Thera’s Akrotiri site soon to get shade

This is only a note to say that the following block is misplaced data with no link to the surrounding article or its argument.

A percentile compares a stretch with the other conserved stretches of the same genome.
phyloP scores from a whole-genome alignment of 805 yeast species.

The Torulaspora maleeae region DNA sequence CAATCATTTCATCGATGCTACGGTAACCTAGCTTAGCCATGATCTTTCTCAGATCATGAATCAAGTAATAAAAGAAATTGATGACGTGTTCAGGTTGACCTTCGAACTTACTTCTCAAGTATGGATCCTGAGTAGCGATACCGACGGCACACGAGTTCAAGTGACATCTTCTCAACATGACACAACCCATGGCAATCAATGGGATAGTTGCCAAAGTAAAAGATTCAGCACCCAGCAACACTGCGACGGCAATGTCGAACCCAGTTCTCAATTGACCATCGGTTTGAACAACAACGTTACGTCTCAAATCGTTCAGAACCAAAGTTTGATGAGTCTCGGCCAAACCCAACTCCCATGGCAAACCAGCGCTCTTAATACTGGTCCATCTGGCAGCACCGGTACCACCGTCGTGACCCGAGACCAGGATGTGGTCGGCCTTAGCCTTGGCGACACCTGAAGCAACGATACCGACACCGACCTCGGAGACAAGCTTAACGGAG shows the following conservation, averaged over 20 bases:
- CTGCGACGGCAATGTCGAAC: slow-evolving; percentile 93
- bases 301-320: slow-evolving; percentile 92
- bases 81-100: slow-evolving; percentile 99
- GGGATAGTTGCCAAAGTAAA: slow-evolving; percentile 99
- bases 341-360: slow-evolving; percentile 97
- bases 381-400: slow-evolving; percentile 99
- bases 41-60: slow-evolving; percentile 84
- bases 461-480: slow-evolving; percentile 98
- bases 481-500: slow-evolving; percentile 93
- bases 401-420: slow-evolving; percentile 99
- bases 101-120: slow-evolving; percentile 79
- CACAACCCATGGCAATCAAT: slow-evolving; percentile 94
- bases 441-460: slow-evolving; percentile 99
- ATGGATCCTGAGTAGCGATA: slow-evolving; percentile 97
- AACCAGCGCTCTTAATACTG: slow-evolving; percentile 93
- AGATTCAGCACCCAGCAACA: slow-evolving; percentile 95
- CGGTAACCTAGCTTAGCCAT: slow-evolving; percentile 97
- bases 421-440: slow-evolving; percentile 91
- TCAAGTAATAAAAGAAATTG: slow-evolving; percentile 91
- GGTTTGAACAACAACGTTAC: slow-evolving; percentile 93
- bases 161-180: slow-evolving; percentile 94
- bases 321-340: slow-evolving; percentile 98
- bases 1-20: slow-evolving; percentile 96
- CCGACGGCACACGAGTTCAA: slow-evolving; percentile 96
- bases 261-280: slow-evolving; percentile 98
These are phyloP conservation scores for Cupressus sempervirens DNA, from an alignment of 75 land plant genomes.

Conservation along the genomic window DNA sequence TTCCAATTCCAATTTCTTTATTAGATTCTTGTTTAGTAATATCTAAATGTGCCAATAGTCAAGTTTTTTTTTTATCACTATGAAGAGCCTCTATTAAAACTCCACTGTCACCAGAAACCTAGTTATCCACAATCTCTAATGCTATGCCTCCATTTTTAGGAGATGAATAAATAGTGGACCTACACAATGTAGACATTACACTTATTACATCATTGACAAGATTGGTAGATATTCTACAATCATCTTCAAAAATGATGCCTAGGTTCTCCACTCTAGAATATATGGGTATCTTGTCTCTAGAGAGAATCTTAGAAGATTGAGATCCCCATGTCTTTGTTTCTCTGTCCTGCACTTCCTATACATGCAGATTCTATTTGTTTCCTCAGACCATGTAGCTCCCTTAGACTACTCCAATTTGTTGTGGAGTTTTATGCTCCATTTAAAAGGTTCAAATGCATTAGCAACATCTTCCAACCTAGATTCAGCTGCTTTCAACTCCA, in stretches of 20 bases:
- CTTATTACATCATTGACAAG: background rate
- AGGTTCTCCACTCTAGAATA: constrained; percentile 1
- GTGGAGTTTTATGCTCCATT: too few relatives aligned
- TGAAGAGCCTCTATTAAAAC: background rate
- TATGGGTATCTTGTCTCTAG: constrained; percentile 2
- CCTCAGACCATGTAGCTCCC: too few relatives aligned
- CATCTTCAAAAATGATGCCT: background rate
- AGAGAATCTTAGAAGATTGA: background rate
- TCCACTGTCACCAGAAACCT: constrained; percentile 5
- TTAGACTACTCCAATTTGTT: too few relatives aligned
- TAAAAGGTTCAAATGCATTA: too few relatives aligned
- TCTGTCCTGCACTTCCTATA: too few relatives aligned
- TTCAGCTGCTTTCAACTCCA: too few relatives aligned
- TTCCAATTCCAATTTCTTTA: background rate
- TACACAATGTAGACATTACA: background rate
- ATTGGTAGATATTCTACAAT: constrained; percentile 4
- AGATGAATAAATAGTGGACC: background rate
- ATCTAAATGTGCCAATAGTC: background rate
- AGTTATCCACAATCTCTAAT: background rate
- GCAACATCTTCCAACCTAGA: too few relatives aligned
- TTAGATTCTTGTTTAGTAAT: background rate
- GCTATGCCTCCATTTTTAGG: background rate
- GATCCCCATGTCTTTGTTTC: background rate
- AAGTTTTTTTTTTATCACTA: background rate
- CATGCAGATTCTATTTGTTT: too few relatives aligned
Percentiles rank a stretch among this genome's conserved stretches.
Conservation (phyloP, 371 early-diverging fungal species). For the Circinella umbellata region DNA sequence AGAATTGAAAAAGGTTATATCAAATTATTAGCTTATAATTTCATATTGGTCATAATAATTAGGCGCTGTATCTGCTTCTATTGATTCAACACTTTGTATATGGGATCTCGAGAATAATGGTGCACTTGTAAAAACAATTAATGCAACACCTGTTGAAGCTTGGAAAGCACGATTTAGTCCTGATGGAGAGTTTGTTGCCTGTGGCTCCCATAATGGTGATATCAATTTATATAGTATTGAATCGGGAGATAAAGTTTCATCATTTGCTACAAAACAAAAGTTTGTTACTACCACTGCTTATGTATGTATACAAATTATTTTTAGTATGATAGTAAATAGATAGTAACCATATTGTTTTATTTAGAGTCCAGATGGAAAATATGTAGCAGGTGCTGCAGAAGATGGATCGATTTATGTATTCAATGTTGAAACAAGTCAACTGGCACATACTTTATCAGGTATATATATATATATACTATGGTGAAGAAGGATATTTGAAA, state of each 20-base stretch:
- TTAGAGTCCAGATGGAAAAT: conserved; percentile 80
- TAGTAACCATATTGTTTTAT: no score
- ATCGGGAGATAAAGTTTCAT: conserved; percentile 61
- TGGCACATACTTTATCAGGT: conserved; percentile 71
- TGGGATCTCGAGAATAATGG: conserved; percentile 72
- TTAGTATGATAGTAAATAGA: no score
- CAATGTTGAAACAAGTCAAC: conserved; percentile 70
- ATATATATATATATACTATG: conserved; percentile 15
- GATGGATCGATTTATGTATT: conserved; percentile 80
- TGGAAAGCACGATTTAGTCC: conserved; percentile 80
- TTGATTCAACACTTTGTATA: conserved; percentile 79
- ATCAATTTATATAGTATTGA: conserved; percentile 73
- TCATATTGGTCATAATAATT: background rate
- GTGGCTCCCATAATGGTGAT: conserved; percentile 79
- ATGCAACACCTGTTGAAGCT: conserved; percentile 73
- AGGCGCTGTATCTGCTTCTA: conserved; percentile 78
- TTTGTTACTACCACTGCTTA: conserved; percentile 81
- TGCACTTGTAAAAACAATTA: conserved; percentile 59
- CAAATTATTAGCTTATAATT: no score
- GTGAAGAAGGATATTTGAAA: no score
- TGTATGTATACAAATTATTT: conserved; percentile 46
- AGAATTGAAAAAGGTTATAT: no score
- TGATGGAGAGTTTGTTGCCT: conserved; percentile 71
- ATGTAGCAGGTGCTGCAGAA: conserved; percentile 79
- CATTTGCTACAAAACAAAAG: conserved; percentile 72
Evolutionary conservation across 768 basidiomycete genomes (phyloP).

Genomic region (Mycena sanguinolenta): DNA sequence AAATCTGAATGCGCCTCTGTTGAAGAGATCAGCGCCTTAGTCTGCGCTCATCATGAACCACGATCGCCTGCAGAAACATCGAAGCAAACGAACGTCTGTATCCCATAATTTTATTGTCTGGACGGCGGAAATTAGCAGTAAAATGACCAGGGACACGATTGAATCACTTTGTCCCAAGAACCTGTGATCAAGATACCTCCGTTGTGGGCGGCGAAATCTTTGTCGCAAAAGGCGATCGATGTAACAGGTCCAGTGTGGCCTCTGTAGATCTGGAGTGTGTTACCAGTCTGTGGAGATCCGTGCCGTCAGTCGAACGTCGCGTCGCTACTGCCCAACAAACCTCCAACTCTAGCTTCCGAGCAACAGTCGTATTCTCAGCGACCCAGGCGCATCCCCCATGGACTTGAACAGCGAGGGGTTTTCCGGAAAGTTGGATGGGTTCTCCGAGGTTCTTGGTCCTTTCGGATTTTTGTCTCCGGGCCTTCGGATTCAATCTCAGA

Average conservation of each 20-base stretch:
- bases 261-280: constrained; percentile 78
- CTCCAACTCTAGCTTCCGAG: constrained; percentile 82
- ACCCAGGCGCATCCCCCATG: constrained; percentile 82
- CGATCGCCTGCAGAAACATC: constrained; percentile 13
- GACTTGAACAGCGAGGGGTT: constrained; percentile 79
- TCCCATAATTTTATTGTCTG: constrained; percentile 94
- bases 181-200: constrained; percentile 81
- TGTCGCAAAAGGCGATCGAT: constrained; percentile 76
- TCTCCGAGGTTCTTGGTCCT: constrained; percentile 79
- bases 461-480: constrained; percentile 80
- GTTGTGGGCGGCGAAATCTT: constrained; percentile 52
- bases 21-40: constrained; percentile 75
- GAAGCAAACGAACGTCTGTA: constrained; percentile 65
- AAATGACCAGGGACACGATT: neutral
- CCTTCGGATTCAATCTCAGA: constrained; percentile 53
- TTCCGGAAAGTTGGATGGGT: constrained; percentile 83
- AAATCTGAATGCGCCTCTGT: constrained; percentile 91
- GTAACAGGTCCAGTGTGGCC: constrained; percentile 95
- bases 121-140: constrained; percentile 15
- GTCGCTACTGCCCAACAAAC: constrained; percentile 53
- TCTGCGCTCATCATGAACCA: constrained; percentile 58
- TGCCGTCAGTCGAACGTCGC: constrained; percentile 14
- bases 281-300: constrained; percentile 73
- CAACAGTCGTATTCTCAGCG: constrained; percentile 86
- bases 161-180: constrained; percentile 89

A roof over the Akrotiri archaeological site on the island of Santorini (Thera) will be ready in 12 months’ time, providing protection for the ruins and treasures of this unique prehistoric civilization that even today is surprising archaeologists. According to Professor Christos Doumas, head of the excavation, it will take centuries to complete the excavation work that began 37 years ago. Of the 50 buildings discovered over the 1.2-hectare covered site, only four have been properly explored so far. However, these four buildings have revealed quantities of plaster surfaces belonging to frescoes covering hundreds of square meters. As Doumas wrote in a recent publication, ALS, published by the Prehistoric Thera Studies Support Group, «the frescoes that have been restored to date constitute just one-third of those that have been recovered from the ruins. Many years of continuous work by a large team of restorers is required to complete the remainder, not to mention the others that have been found in buildings not yet fully excavated. In cooperation with the restoration department of the Culture Ministry and with funds obtained from various sources, an effort is being made to continue the restoration of these valuable examples of ancient art.» 10,000 ceramic pots An incredibly large number and variety of finds have been unearthed. Even on their own, these could fill the halls of a local museum. Managing these finds, along with the archives documenting them, is a considerable problem, as is storing them. However, the result, which is what counts, is a picture, albeit incomplete, of the history of the prehistoric city from its foundation to its burial under lava around the 17th century BC, a history of at least three millenia, marked by earthquakes and reconstruction as well as periods of great prosperity. A study of the finds has resulted in new information on the inhabitants’ daily lives, their economy and culture. «These pieces of information have revealed a cosmopolitan society of prosperous town-dwellers, whose economy was based mainly on shipping and trade. It was a liberal society with a central authority managed by the town’s economic elite,» he said. This was an early form of oligarchic democracy, forms of which were to be seen later in ancient Greek and then in European cities such as Venice and Genoa, where shipping and trade replaced ownership of land as the means of imposing power and as a sign of prestige. The discovery in Section 4 of a wall painting depicting a decorated boar tusk helmet with a crest and horsetail, found in excavations between 1999 and 2002, was indeed impressive. According to Natassa Akrivaki in the album «Argonaut» by Doumas’s Athens University students, «the existence of part of a second helmet leads to the assumption that the piece belongs to a frieze depicting helmets. It belongs to the boar tusk, or Mycenaean style. It is one of the earliest and yet most realistic depictions of the object, life-sized, with all the elements of a real helmet – the crest in the form of a horsetail, and cheekpiece.» More information is coming to hand as restoration work continues on the Akrotiri findings. In Section 5, which is mostly unexcavated, during the digging for the foundations of the columns, an impressive fresco 3 meters high was found almost in its entirety and in excellent condition. Its removal by the younger generation of restorers was an event in itself and was filmed for the Akrotiri archives. There is also a unique bath decorated with scenes of galloping animals and birds in flight being chased by a hunter – a masterpiece from the Middle Cycladic period. A large jar depicting a vulture (18th century BC) is also a Middle Cycladic artifact. Also interesting is the famous jug with a scene depicting guests being welcomed, and the clay wine press with a container for the must. Within it a straw basket was found that contained lime, which Doumas talked about at a recent meeting at the Archaeological Society on the use of fire in ancient Thera. The kitchens of the ancient islanders were fully equipped, with pots, baking dishes, portable stoves, grills with bases for skewers, flat stones for baking bread. Lamps were used to light their evenings and the portable stoves were used on cold nights. Fire was also used in dyeing their multicolored textiles, in smokers still used today by beekeepers, in censers for use in religious ceremonies or even in fumigating and perfuming rooms. Many uses of fire Anvils, large pincers and bellows, molds to make weights, ceramic floor tiles, drains and pipes, all indicate that Bronze Age Thera had found many uses for fire. «What I presented,» Doumas told Kathimerini, «is not a sudden discovery that has reversed something we already knew, but a synthesis of information that we have been gathered in recent years. The latest work has given us new information and so our knowledge of the use of fire has been pushed back another 1,000 years,» he said. The Akrotiri site has been closed since November of last year, but is to open again in summer. However, work will not be completed for another 12 months, according to architect Nikos Fintikakis, who has designed the roof. «All the infrastructure has been completed, together with the foundations of the final 95 columns and the frame as well as the first layer of the arched sections of the roof. The cover we see in the photograph is the final one on which the soil of Thera will be laid,» he explained. International interest The work on replacing the old roof, along with the new finds that have been uncovered, has attracted the interest of many experts from abroad and from major universities. Every year, experts come from Italy, Belgium, Canada and the USA to observe what is being accomplished here. Both Doumas and Fintikakis have received many invitations from foreign universities. «I will shortly be going to a visit a network of 50 European agencies to discuss virtual reality in archaeological sites. That is, an attempt is being made to digitally reproduce the scene. Akrotiri has been chosen as the largest prehistoric site. There is also an invitation from Ohio in the US,» said Doumas, who recently visited Princeton University to make a presentation and is soon to make another at Cambridge. «At the moment, funding is pouring in. So we expect that in eight months, the entire roof will be finished, and in a year the interior, with its corridors and exhibition areas as well as the surrounding area,» he said. Doumas hopes that within eight months, all parts of the roof will have been built. At the moment, all that remains to be done is the insulation and the floor covering, the interior timber ceiling that will help extract warm air, the perimeter, entrances and exits and all rainwater drainage works. When finished, it will be the largest covering over a prehistoric settlement in the world. The project is being funded by the European Union and the Greek Culture Ministry. It is a huge investment and also a huge project, but it is fully under control. As Doumas said, things have also gone very well from the management aspect. Over the next four months, all scaffolding will be removed from the interior and the entire archaeological site will have been set up – the interior walkways, the exhibits, access for the disabled and special areas for archaeologists – the entire tour of the city. Doumas said that five routes have been designed, each with a separate ticket. There are two-hour, one-day and three-day tickets. There are also provisions for archaeologists and other experts to visit, as well as people with special needs. «It is as if you are visiting a city, with its commercial center, like Omonia Square, its civic center, like Syntagma, and a cultural center, like Gazi, in Athens. And among these centers are the homes. After all, it is these that reflect the various expressions of life in a city. I have often said that this is not a museum. The city is coming alive again,» he said. Doumas believes it is important that for the first time, people with disabilities are provided for. «We will even have a first-aid center; in the summer, we have a number of older tourists who are sometimes overcome by the heat,» he explained.